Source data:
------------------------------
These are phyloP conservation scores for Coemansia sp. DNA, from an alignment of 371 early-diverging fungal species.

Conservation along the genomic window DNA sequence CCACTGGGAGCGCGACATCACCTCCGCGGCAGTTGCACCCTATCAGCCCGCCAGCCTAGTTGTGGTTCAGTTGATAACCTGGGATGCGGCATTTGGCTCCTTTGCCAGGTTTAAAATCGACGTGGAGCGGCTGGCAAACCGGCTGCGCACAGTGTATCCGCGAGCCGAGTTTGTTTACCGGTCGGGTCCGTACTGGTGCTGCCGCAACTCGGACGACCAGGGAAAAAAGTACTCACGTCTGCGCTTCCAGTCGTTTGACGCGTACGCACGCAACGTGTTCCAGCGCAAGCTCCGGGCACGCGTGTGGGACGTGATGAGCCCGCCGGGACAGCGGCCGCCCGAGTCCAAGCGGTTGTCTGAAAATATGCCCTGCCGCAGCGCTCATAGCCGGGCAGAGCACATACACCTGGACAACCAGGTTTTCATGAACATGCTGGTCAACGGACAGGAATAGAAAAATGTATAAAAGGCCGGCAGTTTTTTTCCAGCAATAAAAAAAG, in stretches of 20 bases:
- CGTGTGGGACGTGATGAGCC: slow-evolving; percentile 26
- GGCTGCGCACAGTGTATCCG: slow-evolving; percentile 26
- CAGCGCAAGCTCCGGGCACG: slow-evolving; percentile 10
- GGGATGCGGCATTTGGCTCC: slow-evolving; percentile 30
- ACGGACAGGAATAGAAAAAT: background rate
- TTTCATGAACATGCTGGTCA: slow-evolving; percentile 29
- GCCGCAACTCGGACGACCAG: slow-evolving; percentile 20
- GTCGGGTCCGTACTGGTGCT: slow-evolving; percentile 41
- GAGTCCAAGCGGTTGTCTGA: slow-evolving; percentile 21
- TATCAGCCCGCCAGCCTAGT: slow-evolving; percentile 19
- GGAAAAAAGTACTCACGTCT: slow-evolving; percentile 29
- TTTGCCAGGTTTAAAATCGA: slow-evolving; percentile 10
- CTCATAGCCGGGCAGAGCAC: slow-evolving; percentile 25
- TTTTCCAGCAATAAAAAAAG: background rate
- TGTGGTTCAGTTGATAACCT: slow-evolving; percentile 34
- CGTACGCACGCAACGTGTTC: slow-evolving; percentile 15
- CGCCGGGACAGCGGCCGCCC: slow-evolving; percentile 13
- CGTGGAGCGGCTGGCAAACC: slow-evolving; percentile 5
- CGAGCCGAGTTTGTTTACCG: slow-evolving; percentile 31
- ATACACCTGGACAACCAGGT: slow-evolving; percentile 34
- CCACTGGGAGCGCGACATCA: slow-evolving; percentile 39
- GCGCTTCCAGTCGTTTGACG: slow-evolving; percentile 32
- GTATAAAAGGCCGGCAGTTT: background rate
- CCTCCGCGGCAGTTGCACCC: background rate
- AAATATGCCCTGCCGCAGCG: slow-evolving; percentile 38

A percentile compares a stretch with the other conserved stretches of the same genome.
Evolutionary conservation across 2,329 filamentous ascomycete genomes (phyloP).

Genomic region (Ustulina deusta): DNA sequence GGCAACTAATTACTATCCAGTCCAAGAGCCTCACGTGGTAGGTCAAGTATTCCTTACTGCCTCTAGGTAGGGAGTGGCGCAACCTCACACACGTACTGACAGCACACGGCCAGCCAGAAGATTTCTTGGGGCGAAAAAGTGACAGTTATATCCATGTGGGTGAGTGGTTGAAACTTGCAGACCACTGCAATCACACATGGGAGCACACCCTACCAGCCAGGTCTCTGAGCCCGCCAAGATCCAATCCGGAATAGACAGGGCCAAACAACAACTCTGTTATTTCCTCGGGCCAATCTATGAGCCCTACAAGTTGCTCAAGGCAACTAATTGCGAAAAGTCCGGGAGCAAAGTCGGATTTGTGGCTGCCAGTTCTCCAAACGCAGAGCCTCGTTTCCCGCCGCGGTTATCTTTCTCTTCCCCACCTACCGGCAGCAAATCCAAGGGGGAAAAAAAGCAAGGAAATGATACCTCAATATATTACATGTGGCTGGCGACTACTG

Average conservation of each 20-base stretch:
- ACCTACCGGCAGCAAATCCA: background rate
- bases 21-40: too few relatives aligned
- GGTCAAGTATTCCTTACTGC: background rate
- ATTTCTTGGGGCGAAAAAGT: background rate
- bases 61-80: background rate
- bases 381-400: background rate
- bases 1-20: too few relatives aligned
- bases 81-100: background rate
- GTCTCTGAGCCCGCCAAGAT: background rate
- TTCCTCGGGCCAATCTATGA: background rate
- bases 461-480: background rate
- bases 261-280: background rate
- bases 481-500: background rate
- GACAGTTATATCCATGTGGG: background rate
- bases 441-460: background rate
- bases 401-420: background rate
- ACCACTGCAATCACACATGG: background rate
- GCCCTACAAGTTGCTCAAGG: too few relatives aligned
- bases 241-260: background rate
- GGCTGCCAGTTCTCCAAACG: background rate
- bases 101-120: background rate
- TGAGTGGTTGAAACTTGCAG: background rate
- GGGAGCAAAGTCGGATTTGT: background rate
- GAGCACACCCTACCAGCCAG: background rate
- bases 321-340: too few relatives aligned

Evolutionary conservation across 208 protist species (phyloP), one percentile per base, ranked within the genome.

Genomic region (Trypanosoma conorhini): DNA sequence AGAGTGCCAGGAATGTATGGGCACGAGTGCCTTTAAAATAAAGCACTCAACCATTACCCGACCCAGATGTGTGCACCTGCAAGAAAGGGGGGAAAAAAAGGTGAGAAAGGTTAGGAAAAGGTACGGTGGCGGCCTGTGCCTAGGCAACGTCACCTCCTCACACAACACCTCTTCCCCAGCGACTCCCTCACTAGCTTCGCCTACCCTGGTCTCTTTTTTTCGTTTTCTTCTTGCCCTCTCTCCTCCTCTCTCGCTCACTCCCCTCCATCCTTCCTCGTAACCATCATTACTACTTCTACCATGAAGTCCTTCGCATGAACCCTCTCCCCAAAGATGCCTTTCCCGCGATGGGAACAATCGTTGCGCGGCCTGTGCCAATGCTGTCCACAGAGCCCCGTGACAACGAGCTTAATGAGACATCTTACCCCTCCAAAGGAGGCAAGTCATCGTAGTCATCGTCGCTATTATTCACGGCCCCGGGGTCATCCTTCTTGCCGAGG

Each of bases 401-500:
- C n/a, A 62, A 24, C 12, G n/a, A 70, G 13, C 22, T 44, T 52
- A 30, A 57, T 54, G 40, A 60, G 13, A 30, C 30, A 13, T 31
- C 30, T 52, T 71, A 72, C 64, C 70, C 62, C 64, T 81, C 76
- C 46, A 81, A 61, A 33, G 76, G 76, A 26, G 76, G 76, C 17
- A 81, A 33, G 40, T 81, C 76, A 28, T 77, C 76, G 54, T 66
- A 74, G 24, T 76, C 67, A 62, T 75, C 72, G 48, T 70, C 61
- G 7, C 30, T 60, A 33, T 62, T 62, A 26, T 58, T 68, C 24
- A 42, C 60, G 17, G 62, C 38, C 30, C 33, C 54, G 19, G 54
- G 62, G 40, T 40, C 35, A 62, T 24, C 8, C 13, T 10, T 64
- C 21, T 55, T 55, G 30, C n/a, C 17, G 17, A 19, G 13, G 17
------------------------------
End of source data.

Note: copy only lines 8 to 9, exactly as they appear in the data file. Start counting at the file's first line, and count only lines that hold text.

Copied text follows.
- TTTCATGAACATGCTGGTCA: slow-evolving; percentile 29
- GCCGCAACTCGGACGACCAG: slow-evolving; percentile 20